Half an hour in, it starts raining again but I’m OK as I can pull my stuff in so I’m under the canopy bit – the pentice, which is on The Pentice because that’s what the name of this part of the High Street is called! But The Red Cross people are in the middle of the street so they decide to take cover across the way in Nero’s. One of the women comes over to get Marcus, who says goodbye to me. We’ve said goodbye SIX times today!
An hour later, I see them milling about the outside and Marcus comes across to say goodbye again as they’re going off now. He goes back, then one of the women comes over and says, ‘Thanks for keeping an eye on him.’ Ah, I knew there was something odd. Anyway, I say, ‘it’s alright, he’s a lovely guy…and he really liked my playing.’ She said, ‘Yeah, but when you’ve had two days of him – he never stops!’ Thinking about it, I don’t think he said much to me while I was playing. Maybe he talks a lot if he’s not listening to something. Anyway, she thanks me again and asks for one of my cards, which I’m running out of.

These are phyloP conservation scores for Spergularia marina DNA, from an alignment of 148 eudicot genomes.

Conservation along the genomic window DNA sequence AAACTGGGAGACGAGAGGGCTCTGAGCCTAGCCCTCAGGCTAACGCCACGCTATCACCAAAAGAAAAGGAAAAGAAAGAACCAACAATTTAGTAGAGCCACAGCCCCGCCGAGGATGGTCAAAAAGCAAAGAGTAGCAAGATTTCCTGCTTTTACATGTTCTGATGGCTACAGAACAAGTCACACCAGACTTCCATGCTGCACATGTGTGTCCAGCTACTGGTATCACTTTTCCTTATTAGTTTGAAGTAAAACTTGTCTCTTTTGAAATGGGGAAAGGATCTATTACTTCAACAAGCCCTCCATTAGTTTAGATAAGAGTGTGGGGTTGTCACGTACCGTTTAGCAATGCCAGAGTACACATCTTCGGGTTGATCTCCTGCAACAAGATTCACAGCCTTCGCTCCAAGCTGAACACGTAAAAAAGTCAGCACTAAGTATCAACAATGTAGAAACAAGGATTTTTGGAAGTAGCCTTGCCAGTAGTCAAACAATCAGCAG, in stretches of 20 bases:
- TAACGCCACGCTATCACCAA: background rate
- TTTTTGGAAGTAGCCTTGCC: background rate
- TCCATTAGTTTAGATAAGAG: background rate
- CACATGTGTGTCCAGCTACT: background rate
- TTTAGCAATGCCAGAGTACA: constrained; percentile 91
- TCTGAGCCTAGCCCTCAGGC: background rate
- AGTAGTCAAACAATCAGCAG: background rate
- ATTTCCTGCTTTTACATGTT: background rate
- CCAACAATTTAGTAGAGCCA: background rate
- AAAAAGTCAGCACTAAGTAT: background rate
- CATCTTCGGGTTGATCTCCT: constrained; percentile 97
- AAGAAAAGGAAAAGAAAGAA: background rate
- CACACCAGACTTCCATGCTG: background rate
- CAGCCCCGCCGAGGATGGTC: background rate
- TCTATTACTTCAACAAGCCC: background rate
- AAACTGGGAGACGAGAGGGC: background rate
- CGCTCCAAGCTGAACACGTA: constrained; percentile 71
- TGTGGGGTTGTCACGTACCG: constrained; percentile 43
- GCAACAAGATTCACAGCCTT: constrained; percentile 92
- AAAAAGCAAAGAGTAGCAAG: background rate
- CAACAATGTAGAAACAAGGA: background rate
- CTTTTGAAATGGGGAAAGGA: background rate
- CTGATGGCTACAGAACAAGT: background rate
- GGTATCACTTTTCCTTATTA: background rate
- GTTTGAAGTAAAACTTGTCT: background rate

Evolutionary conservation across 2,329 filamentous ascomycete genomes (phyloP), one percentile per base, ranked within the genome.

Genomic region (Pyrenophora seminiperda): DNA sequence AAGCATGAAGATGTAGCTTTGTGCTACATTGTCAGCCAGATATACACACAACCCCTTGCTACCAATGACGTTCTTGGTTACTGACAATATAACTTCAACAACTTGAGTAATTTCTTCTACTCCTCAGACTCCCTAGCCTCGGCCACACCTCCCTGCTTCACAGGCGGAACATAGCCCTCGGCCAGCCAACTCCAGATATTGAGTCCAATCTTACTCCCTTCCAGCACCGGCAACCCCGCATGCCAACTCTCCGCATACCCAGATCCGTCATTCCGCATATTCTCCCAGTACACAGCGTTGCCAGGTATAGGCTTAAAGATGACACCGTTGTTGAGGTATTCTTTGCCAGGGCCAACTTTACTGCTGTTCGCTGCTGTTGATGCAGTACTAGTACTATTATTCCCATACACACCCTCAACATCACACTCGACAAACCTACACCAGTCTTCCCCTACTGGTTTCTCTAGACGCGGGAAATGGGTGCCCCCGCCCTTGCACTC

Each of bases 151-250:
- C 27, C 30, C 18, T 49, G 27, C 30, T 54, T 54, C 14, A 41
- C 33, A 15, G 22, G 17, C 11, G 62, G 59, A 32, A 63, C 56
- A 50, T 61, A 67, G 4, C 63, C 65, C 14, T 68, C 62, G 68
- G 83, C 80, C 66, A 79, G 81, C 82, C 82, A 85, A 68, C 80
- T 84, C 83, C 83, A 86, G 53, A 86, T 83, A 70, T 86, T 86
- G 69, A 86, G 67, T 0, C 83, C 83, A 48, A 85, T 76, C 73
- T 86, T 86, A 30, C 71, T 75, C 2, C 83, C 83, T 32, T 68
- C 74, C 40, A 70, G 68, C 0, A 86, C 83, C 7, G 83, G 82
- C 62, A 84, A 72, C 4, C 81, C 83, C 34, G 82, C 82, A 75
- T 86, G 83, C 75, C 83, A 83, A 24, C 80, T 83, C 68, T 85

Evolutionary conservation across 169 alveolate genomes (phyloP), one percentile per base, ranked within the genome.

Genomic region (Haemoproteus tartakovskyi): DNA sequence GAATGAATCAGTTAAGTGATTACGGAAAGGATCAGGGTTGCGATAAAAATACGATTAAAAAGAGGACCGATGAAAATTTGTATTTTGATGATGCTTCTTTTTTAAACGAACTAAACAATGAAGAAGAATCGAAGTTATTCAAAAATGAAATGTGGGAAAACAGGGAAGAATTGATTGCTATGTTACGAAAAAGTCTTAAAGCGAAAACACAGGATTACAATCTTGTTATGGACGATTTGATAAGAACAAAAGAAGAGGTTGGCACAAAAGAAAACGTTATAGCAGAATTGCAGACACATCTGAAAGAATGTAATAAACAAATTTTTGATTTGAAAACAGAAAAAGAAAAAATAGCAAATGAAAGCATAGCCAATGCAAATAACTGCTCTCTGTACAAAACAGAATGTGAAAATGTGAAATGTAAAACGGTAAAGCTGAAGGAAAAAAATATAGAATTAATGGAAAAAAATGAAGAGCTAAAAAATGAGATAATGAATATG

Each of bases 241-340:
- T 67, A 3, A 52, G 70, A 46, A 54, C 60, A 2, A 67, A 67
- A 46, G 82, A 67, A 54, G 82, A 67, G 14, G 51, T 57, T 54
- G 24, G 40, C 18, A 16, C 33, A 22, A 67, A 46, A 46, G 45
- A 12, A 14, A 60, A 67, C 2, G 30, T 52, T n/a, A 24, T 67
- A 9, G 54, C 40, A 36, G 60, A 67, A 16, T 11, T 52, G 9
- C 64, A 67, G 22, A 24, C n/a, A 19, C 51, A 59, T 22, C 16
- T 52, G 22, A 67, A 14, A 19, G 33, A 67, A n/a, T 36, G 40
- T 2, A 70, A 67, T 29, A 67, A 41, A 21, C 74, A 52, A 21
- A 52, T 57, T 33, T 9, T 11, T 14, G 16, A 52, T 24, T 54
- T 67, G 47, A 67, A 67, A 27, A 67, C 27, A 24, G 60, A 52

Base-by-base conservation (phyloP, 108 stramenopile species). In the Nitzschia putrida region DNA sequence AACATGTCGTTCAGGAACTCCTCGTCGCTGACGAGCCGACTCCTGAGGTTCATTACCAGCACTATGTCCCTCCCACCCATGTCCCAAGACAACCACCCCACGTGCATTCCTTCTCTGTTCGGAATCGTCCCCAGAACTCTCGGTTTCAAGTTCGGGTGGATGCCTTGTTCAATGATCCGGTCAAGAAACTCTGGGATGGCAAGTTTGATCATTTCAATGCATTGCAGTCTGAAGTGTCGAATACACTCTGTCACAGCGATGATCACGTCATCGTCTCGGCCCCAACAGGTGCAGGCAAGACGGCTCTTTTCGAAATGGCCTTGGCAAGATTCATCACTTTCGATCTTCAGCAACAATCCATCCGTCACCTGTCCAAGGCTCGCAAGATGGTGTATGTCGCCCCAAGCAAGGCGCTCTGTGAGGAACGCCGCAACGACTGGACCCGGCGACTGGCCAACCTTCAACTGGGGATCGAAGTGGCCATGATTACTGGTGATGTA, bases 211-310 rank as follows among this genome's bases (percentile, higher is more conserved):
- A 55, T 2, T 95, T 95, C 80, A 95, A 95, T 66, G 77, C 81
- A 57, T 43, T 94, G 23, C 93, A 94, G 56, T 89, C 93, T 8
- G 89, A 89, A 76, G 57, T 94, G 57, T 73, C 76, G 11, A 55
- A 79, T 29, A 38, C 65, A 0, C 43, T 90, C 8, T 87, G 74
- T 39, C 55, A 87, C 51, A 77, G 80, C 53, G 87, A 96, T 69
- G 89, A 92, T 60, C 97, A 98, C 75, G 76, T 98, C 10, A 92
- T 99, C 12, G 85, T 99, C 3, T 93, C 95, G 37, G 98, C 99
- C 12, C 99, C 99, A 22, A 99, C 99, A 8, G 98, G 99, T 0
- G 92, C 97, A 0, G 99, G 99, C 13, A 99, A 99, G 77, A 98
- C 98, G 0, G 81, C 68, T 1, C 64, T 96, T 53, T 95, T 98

After The Moulin Rouge Theme, just before I pack up, a man in his fifties comes up and asks what I just played. After I tell him, he says, ‘I’ve always wanted to know that. My brother’s Brian – he runs the guitar shop near the station but my mother – she’s dead – had a little music box thing, and it played that, what was it?’ I tell him again, this time with more information – ‘The Theme From The Moulin Rouge. From the film – 1953, I think. It’s actually called Where Is Your Heart?’ ‘Yeah, I’ve always wondered what it was called.’ ‘Yeah, it’s a good little melody. It’s probably in a lot of music boxes…well, now you know!’